* CEO says she is "very sorry for the loss of life"
* Barra knew of Cobalt review in late Dec. but lacked
* Replacement switches available April, enough to fix all
cars by Oct
* Barra prepared to testify before Congress
* GM names new vehicle safety chief, responsible for recalls
By Ben Klayman
DETROIT, March 18 General Motors Co Chief
Executive Mary Barra said on Tuesday that she did not learn
details about defective GM cars linked to 12 deaths until Jan.
31, just two weeks after she took over as CEO and nearly 13
years after GM engineers first documented problems.
The automaker last month recalled more than 1.6 million cars
from 2003 to 2007 to replace faulty ignition switches that could
cause the engine to shut down and turn off the airbags. The
first death linked to the defect occurred in Maryland in July
"I am very sorry for the loss of life that has occurred,"
Barra said at a roundtable meeting with reporters on Tuesday.
Also on Tuesday, GM named a 40-year company veteran to the
new position of vehicle safety chief, responsible for product
safety issues including recalls. Jeff Boyer, 58, ranks three
rungs below Barra but will brief the GM CEO on the company's
push to improve its recall process.
Barra said she learned in late December, when she was still
head of GM's global product development organization, that there
was a review of the Chevrolet Cobalt, one of the cars
subsequently involved in the recall. She added she was not told
the details of the review at that time.
"Clearly, this took too long," she said of the lengthy
internal engineering probe of the defective switches, which GM
first learned about in 2001 and initially addressed in dealer
service bulletins in 2005.
The first replacement switches will be available for
customers on April 7, and GM plans to have enough parts for
every recalled car by "the October time frame," Barra said.
Another GM executive, Mark Reuss, said at the same
roundtable meeting on Tuesday that he called Barra on Jan. 31
after GM executives decided to recall the Cobalt and other
models with the defective switches. Reuss, who was president of
GM North America, succeeded Barra in mid-January as global
product development chief.
Barra said after she learned of the problem, GM's board was
Both Barra and Reuss said they had never heard of the issue
during their earlier jobs with GM before it came up in January.
READY TO TESTIFY
Barra said she is prepared to testify about the recall at
U.S. congressional hearings in Washington. She also emphasized
that there are "no sacred cows" in the company's internal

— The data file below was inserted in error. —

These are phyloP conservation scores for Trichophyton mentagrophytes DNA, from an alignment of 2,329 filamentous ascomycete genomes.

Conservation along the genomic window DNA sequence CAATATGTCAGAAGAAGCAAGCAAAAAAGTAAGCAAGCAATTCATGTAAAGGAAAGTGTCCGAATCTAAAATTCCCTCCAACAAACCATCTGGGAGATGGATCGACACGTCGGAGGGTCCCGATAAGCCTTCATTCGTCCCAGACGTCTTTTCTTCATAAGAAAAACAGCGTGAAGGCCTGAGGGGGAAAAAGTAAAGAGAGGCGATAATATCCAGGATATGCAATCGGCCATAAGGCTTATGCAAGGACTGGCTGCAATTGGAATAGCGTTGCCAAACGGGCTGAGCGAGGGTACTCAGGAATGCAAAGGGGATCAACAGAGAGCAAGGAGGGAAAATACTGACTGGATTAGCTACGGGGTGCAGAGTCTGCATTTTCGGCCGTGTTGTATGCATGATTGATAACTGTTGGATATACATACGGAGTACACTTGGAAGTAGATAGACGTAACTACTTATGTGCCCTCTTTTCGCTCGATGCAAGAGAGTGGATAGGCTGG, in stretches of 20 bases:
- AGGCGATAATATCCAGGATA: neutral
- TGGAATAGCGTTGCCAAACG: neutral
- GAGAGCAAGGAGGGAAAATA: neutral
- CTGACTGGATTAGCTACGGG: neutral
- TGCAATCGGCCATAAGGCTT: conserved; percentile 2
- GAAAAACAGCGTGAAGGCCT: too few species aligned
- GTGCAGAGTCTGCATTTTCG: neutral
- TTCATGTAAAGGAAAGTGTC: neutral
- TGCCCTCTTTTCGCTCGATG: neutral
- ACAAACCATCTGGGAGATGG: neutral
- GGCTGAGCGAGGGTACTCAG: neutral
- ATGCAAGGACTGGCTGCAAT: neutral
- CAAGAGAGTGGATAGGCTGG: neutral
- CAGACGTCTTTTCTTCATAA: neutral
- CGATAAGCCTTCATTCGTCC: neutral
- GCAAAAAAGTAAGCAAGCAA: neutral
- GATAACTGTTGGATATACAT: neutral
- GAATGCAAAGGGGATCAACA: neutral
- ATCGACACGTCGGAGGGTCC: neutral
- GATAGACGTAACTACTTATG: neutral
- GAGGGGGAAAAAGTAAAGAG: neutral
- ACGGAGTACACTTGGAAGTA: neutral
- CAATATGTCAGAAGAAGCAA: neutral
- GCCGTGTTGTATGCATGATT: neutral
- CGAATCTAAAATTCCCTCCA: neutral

She declined to address directly questions about whether GM
plans to set up a trust fund for crash victims. Some safety
advocates have urged the company to establish a $1 billion trust
fund to take care of those affected.
Barra also said GM has not contacted families of the 12
victims, preferring to wait until the company's internal probe
is completed in "probably a few months." But she promised the
company would take action once details of probe emerged.
"Until the investigation is done, I won't know who knew what
when," Barra said, adding that no executive had been disciplined
or fired related to the defective ignition switches.
Barra said she was not aware if GM had forwarded any
information to the U.S. Department of Justice, which has opened
a criminal probe of the automaker. She added that senior
executives meet daily or talk by telephone about the recall.
Barra said her goals are twofold: "To repair every single
one of these vehicles," and "to make sure this problem never
happens again." She said GM intends to fix every car, even those
resold several times.
Reuss said GM feels it has covered all of the vehicles
affected by the faulty switch, and Barra later added that the
affected cars were safe to drive if owners used a key ring with
only the key on it.
Barra added that GM may use its OnStar in-vehicle
communication system to contact customers about recalls going
She also said that the new safety chief, Boyer, had
"complete authority" to make changes in the safety and recall
process. GM wants Boyer to improve its recall process, helping
it identify defects sooner and repair cars faster, but the core
process involving a team of engineers and other experts
recommending a safety campaign will not change, a spokesman
Boyer was not a chief engineer on any of the recalled cars,
but worked on interiors including some in the recalled cars, the
spokesman said. Boyer focused on improving interior appearance
and functionality, but did not work on electrical parts or
mechanical components like the ignition switch.
Asked why Boyer reports to engineering chief John Calabrese,
who might be part of the company's internal probe, Barra said
she had confidence in GM's vehicle engineering and product
development organization. She declined to speculate on where the
internal probe could lead.
On Monday, GM announced three more recalls affecting another
1.75 million newer-model vehicles for unrelated issues, saying
the impact of the defective ignition switches had sped up the
company's recall process.
GM shares closed 1.6 percent higher at $35.17 on the New
York Stock Exchange on Tuesday. Last week, the shares fell about